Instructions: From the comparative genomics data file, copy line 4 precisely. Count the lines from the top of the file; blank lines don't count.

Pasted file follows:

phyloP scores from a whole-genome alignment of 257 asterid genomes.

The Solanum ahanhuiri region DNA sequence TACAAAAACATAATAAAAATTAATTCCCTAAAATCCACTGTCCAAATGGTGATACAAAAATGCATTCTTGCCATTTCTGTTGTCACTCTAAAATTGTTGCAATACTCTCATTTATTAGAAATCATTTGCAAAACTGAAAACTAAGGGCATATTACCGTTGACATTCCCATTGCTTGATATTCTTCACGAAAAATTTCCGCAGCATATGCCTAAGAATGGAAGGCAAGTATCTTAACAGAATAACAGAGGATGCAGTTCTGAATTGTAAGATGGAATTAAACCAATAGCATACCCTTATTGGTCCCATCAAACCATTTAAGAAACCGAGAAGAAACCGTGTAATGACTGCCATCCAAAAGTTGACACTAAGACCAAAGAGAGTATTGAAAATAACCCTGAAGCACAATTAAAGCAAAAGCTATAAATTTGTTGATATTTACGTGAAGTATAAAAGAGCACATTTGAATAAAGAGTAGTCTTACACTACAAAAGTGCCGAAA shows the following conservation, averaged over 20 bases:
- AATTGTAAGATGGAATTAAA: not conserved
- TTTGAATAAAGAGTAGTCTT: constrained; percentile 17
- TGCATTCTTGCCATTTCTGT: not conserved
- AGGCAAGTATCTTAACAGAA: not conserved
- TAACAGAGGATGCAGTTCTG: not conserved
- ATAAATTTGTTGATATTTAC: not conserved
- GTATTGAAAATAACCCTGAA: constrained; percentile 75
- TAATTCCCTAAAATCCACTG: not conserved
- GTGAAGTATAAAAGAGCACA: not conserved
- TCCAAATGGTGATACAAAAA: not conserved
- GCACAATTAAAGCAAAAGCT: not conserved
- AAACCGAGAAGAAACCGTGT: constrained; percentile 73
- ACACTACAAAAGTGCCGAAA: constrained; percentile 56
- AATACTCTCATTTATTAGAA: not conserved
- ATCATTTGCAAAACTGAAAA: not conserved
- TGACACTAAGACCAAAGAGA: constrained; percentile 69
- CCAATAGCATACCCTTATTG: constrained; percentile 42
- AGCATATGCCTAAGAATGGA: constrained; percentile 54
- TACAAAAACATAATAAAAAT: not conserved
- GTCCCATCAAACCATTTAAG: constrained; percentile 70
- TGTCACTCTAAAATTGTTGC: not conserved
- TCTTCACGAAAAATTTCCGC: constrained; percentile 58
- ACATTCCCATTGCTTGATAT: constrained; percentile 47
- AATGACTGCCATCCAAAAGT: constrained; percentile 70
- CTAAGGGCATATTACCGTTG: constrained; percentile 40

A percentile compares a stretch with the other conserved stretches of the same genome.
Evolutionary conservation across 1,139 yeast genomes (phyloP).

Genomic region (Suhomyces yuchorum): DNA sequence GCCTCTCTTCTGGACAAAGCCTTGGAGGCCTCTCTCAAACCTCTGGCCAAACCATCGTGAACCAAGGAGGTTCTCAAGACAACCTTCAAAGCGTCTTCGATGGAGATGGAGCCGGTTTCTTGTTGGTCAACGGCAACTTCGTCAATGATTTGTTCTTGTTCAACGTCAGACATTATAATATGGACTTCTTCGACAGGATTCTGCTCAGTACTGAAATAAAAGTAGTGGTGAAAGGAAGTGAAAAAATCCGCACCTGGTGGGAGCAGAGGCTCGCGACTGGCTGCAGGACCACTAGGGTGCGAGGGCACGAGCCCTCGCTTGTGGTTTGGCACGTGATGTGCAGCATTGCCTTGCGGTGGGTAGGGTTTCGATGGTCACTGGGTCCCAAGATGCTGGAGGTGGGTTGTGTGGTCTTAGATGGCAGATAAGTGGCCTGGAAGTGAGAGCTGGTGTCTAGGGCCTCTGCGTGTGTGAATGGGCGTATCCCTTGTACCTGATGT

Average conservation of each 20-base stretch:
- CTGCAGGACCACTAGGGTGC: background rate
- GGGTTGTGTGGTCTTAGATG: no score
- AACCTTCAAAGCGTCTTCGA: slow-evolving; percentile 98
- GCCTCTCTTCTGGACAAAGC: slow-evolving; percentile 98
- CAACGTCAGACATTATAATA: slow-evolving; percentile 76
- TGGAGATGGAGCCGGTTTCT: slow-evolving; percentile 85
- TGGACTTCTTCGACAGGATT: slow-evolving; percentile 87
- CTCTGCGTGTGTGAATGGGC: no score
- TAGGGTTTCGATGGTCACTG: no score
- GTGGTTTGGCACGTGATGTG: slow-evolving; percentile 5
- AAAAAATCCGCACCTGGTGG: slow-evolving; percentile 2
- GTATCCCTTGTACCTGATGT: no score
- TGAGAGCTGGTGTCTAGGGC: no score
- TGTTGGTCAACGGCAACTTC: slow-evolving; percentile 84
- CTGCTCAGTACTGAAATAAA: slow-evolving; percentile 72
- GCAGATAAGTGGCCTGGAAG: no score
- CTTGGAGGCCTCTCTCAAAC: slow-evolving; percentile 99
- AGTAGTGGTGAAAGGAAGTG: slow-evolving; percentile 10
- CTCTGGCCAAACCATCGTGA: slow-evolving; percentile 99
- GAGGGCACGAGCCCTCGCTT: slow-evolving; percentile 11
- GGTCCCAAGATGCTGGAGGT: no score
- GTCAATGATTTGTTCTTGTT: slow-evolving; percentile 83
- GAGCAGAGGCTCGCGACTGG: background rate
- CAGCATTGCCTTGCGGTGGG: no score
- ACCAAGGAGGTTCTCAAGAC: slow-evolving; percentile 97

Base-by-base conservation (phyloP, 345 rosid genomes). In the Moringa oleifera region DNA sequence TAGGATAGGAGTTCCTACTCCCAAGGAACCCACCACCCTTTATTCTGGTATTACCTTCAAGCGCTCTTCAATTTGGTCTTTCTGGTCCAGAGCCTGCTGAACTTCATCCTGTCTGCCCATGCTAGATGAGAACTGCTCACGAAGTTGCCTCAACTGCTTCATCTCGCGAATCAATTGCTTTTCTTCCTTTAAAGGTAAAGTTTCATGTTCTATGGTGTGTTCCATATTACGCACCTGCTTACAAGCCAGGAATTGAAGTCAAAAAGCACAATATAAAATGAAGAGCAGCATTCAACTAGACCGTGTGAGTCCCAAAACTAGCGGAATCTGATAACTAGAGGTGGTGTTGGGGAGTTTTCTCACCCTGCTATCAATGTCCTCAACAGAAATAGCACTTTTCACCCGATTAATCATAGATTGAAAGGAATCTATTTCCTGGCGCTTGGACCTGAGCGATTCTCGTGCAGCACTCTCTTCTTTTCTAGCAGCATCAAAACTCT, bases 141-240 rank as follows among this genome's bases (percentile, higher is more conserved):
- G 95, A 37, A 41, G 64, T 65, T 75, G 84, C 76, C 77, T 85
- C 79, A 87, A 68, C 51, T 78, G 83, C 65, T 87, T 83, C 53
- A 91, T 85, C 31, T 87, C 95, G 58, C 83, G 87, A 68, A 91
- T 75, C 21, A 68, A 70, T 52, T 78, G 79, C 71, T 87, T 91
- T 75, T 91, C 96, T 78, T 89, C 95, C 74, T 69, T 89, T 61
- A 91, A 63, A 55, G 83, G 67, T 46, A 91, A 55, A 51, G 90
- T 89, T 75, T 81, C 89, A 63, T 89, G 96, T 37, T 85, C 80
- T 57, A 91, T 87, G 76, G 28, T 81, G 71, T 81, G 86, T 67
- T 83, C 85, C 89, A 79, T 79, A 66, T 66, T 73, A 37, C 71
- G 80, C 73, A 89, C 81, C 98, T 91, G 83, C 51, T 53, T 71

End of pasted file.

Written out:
- TTTGAATAAAGAGTAGTCTT: constrained; percentile 17